Friday, October 10, 2014

Werewolves on Wheels (1971)

Today's 31 Days of Horror (2014 Edition) takes a look at the obscure biker/horror film Werewolves on Wheels, a low-budget exploitation movie from 1971--where Easy Rider (1969) meets...werewolves.

Don't let the poster art fool you; it's not quite as cool as it looks. In my opinion, there are not enough actual werewolves riding motorcycles to justify the title. But it's an interesting glimpse into the life of "outlaw bikers" with a supernatural twist, mixing in a little black magic, Satanism, and a groovy soundtrack.

Adam and his old lady Helen
The "Devil's Advocates" gang are up to their usual no-good when their leader, Adam (Stephen Oliver), tells the superstitiously-inclined Tarot (Duece Barry) to break out his deck of cards (based on his nickname, you know his shtick). Although they mock his gift, Tarot reluctantly does a reading for Adam's girlfriend Helen (D.J. Anderson)--and the news isn't good. Her end is coming soon; it will be violent, and guided by Satan himself! Although everyone else dismisses the reading, Tarot worries about what's in store.
Beware of hooded figures bearing gifts!

Fate (or is it Satan?) intervenes when they decide to camp at the base of a hillside, high atop of which is an eerie temple adorned with a horned cross. Soon, a group of hooded figures descend to the biker camp, offering them food and drink--and they gleefully accept the provisions.

Big mistake! Turns out the gift-bearers are a group of Satan worshipers. Having been drugged, the gang awakes to find Helen missing. They eventually rescue her from the clutches of the cult--but their nightmare is just beginning.
Tarot knows the score, and it's heavy. You dig?

As they continue their journey, several gang members are brutally murdered. While Adam attributes the deaths to animal attacks, Tarot knows the score: someone is controlling the vibes, man!

But even he isn't prepared for the shock when they discover what is actually attacking the gang...

Overall, Werewolves on Wheels isn't a horrible film, but it does get silly at times--especially with its stereotypical 1970s black mass nonsense (and its inherent heavy-handed posturing). What's most interesting is the look into the life of biker gangs, and the relationship between Adam and Tarot; their "all for one, one for all" loving brotherhood erodes as the body count rises.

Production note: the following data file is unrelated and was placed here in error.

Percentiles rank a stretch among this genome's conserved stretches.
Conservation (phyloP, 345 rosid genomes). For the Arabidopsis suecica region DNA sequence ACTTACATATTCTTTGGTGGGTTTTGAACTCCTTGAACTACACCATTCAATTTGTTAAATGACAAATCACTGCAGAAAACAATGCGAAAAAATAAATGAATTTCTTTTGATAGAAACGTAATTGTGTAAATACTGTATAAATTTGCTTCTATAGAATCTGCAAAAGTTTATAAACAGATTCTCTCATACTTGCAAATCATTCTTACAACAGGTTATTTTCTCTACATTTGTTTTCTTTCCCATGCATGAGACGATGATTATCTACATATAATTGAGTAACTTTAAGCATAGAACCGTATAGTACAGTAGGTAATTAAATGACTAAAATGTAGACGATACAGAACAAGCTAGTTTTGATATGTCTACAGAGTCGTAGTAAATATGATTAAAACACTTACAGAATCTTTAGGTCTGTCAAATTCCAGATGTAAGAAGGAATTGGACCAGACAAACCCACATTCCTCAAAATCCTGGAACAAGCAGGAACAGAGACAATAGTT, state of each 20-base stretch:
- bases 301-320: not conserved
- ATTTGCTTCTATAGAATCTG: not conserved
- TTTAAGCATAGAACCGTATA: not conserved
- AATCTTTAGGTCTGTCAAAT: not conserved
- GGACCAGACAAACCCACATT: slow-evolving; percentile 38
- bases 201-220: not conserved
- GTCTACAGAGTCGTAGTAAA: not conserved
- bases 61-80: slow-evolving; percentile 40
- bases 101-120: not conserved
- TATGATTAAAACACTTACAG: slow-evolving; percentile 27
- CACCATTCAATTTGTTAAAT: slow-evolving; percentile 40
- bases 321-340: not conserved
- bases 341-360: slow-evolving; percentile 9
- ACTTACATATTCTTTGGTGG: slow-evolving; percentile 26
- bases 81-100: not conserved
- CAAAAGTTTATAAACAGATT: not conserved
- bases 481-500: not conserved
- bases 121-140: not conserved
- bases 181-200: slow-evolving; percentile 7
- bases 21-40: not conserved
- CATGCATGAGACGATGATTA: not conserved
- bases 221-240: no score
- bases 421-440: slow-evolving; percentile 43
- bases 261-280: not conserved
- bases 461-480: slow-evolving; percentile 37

The Devil's Advocates
The werewolves are relegated to being a plot device, a supernatural element that results in the demise of the gang. Although there are some glimpses of the beasts throughout the film, they don't show up on-screen until the third act--yet they do shine in their brief appearance. And at least we get to see one of them riding a motorcycle!

A werewolf...on wheels!
Although clearly both cast and crew were under the influence at times when shooting the film, it didn't impact my overall enjoyment of this production. Yet genre fans, especially werewolf lovers, may not find enough here to sustain their interest.

Here's the official trailer:

Werewolves on Wheels
Directed by Michel Levesque. Written by David M. Kaufman & Michel Levesque. USA, 80 minutes.
South Street Films.

With Stephen Oliver as Adam, D.J. Anderson (Donna Anders) as Helen, Duece Berry (Gene Shane) as Tarot, William Gray as Pill, Gray Johnson as Movie, Barry McGuire as Scarf, Owen Orr as Mouse, Anna Lynn Brown as Shirley, Leonard Rogel as Store Owner, Severn Darden as One.

*** out of *****

31 Days of Horror (2014 edition) continues tomorrow...


  1. I thought it was pretty good for what it was. I have seen a lot worse werewolf movies, and I have seen a lot of them. This one ranks around I was a teenage werewolf, as far as story line. I feel the view that werewolf fans would take the title literally and expect to see a lot more werewolves riding motorcycles, is silly. The motorcycle group life was by far the strongest part of the movie. And unless you have a large budget, werewolf scenes usually are not good. I have seen a lot of bad acted werewolf movies, which is the part that matters most. This one was pretty good acting.

  2. I just watched this movie for the first time. One of those bikers was my dad. Not bad for your first big screen debut. I love him and miss him every day.